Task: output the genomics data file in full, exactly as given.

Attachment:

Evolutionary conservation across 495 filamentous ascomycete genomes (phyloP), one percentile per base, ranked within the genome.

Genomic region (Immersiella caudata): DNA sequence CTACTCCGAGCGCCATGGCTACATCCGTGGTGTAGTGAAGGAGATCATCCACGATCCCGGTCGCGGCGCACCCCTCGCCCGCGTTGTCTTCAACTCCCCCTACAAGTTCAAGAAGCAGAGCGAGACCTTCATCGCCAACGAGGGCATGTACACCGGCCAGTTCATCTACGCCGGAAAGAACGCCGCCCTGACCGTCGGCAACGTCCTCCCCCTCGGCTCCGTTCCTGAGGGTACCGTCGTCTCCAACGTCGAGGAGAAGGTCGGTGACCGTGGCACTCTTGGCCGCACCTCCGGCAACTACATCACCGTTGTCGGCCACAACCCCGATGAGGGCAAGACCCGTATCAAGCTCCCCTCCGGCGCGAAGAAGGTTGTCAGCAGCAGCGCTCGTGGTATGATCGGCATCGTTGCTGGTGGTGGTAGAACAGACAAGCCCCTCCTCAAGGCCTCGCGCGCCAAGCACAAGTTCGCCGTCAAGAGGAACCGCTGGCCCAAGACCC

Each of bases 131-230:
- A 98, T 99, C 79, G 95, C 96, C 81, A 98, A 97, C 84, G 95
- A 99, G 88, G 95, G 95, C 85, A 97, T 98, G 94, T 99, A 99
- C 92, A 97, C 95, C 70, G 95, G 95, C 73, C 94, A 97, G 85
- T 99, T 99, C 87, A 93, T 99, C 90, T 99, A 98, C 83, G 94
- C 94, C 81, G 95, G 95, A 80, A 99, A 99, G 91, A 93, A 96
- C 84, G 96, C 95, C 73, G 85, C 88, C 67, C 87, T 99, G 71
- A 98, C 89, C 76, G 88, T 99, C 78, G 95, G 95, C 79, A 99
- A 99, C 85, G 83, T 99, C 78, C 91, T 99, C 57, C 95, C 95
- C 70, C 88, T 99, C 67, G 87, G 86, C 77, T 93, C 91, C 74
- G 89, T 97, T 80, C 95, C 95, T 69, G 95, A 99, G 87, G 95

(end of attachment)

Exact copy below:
Evolutionary conservation across 495 filamentous ascomycete genomes (phyloP), one percentile per base, ranked within the genome.

Genomic region (Immersiella caudata): DNA sequence CTACTCCGAGCGCCATGGCTACATCCGTGGTGTAGTGAAGGAGATCATCCACGATCCCGGTCGCGGCGCACCCCTCGCCCGCGTTGTCTTCAACTCCCCCTACAAGTTCAAGAAGCAGAGCGAGACCTTCATCGCCAACGAGGGCATGTACACCGGCCAGTTCATCTACGCCGGAAAGAACGCCGCCCTGACCGTCGGCAACGTCCTCCCCCTCGGCTCCGTTCCTGAGGGTACCGTCGTCTCCAACGTCGAGGAGAAGGTCGGTGACCGTGGCACTCTTGGCCGCACCTCCGGCAACTACATCACCGTTGTCGGCCACAACCCCGATGAGGGCAAGACCCGTATCAAGCTCCCCTCCGGCGCGAAGAAGGTTGTCAGCAGCAGCGCTCGTGGTATGATCGGCATCGTTGCTGGTGGTGGTAGAACAGACAAGCCCCTCCTCAAGGCCTCGCGCGCCAAGCACAAGTTCGCCGTCAAGAGGAACCGCTGGCCCAAGACCC

Each of bases 131-230:
- A 98, T 99, C 79, G 95, C 96, C 81, A 98, A 97, C 84, G 95
- A 99, G 88, G 95, G 95, C 85, A 97, T 98, G 94, T 99, A 99
- C 92, A 97, C 95, C 70, G 95, G 95, C 73, C 94, A 97, G 85
- T 99, T 99, C 87, A 93, T 99, C 90, T 99, A 98, C 83, G 94
- C 94, C 81, G 95, G 95, A 80, A 99, A 99, G 91, A 93, A 96
- C 84, G 96, C 95, C 73, G 85, C 88, C 67, C 87, T 99, G 71
- A 98, C 89, C 76, G 88, T 99, C 78, G 95, G 95, C 79, A 99
- A 99, C 85, G 83, T 99, C 78, C 91, T 99, C 57, C 95, C 95
- C 70, C 88, T 99, C 67, G 87, G 86, C 77, T 93, C 91, C 74
- G 89, T 97, T 80, C 95, C 95, T 69, G 95, A 99, G 87, G 95